In this hypothesis-generating single-centre prospective observational study, the incidence of ADHF after TAVI was 7.7%. In addition, both univariable and multivariable logistic regression analyses revealed that the presence of significant MS (mean pressure gradient ≧5 mm Hg) and improvement of mAVPG were associated with new development of ADHF within 72 hours after TAVI, with the adjusted OR of MS much higher than that of mAVPG which also indicated its importance in the CART analysis. Since few studies have focused on the epidemiology and risk factors of the new development of ADHF within 72 hours after TAVI, our study could provide physicians with new insights into the management strategies of TAVI in patients with severe AS complicated with MS.24
Mechanism of developing ADHF after TAVI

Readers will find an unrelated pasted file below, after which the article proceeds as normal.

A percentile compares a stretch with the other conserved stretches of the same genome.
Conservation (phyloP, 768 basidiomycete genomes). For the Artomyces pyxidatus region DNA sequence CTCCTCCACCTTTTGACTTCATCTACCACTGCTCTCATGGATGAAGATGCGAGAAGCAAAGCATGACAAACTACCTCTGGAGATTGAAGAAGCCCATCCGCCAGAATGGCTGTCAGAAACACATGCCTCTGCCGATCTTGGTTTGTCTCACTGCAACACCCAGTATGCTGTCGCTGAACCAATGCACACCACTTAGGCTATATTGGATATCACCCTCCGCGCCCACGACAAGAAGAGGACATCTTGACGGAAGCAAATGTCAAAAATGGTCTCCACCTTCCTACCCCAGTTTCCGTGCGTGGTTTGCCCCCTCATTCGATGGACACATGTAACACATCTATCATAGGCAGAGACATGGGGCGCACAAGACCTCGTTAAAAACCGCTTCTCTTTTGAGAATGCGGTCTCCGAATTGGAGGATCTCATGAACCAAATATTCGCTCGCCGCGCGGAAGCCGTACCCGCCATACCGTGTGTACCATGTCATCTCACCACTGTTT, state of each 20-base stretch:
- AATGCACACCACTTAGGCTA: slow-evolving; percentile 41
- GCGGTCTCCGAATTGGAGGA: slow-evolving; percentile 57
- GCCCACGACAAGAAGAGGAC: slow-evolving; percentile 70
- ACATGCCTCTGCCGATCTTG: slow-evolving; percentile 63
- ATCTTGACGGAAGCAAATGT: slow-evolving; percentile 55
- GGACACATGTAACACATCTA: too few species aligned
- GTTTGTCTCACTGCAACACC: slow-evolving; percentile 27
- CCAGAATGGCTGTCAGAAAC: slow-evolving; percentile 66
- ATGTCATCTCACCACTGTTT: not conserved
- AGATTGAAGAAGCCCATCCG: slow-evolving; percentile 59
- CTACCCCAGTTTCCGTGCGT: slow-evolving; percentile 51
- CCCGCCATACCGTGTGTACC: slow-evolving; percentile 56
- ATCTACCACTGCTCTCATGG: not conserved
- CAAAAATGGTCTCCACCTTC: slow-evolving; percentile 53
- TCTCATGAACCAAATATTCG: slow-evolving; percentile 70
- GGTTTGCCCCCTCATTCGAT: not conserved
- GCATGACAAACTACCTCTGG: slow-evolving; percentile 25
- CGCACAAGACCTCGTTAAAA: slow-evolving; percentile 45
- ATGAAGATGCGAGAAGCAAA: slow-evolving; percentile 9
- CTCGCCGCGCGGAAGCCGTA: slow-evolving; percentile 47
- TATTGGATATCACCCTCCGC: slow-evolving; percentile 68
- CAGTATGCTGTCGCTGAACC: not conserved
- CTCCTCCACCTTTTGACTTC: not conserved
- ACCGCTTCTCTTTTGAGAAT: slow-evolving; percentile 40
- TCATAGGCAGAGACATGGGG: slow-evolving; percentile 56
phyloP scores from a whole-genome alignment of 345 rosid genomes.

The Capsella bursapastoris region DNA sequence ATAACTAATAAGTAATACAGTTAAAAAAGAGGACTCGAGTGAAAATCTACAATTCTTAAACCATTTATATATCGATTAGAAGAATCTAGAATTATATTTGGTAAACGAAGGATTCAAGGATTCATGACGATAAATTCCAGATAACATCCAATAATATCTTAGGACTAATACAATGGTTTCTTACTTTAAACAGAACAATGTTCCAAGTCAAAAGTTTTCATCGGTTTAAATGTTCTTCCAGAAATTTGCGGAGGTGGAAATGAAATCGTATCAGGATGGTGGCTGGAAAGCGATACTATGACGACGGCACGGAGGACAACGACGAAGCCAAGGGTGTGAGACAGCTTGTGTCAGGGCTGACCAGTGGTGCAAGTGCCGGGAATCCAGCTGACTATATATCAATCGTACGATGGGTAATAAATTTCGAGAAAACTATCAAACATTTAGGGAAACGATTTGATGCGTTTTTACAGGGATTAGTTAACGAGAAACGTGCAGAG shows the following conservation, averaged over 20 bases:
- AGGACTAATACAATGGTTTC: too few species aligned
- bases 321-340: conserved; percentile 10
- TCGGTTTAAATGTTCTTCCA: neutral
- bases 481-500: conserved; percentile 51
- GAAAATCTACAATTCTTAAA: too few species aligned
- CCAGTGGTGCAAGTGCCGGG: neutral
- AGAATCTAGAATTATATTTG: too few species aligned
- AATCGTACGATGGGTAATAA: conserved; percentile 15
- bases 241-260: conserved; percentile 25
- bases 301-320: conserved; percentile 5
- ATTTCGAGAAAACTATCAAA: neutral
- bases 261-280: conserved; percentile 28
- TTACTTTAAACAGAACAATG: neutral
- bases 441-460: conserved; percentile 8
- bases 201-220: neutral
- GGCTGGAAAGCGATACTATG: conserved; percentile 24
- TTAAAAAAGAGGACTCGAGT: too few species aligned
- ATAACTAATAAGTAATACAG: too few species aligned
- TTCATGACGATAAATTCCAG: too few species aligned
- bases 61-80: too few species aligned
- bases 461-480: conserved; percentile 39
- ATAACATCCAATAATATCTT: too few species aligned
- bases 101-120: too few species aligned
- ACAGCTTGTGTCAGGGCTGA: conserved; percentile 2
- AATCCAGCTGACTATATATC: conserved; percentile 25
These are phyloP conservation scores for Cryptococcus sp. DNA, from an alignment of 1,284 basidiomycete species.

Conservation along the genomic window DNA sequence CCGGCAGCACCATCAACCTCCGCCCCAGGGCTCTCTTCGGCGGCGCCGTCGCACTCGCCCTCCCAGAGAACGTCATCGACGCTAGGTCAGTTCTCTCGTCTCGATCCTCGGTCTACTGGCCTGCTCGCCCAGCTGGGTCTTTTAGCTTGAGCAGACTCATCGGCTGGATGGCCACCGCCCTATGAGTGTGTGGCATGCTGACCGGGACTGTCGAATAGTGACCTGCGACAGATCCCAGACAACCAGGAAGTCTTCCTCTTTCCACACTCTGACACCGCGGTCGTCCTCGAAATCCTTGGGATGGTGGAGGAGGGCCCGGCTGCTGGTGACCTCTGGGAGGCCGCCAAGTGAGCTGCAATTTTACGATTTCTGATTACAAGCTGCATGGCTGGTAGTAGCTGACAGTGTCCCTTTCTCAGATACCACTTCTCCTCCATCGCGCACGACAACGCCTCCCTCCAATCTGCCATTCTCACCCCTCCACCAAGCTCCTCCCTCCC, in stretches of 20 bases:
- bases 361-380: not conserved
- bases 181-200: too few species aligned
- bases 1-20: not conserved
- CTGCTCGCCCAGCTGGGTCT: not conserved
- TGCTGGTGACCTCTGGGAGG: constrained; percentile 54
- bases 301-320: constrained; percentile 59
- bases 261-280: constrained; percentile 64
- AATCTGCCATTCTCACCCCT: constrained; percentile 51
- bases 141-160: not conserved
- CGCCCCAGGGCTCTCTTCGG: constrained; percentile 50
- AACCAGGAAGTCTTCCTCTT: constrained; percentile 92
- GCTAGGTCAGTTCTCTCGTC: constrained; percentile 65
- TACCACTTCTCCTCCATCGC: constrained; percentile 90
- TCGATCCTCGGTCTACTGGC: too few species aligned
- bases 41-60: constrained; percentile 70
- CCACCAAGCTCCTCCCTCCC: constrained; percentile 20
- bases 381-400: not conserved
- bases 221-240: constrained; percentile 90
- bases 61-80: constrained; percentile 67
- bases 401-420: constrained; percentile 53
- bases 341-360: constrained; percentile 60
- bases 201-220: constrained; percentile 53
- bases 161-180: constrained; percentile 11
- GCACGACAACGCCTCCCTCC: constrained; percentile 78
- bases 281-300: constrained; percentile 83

In general, the pathophysiology of developing HF is considered multifactorial, and numerous disparate aetiologies are indicated in previous reports such as left ventricular dysfunction, coronary artery diseases and valvular diseases.22 Furthermore, alternative access, such as transapical TAVI, could lead to the development of HF due to its invasiveness compared with the transfemoral approach.25 However, the risk factors or mechanisms of ADHF early after TAVI has yet to be fully elucidated although in-hospital ADHF after TAVI is sometimes encountered in the clinical setting.3–5 8–14 Based on the results of the present study, we hypothesised that rapid worsening of haemodynamics associated with increased cardiac output after TAVI and resultant increase of left atrial pressure due to severe MS play an important role in the development of ADHF early after TAVI. That is, in the first step, TAVI could immediately release the left ventricular outflow obstruction, which then leads to a drastic increase in cardiac output.26 Actually, it is reported that cardiac index increase from 2.0±0.6 L/min/m2 to 3.1±0.7 after TAVI.26 We also hypothesised that a greater decrease in mAVPG, namely greater improvement of mAVPG through greater release of the left ventricular outflow obstruction, can be associated with higher cardiac output and resulting high-output HF. However, in the next step, the left atria with significant MS could not sufficiently handle the increased left atrial volume overload from the pulmonary vein. This also led to severe left atrial volume overload, increased the left atrial and pulmonary artery wedge pressures, and led to rapid progression of pulmonary oedema. Considering these, it is intuitively understandable that both MS and improvement of mAVPG were associated with the new development of ADHF early after TAVI in the present study. Thus, we hypothesised that ADHF after TAVI is categorised as so-called high-output HF, which easily emerges when complicated with MS.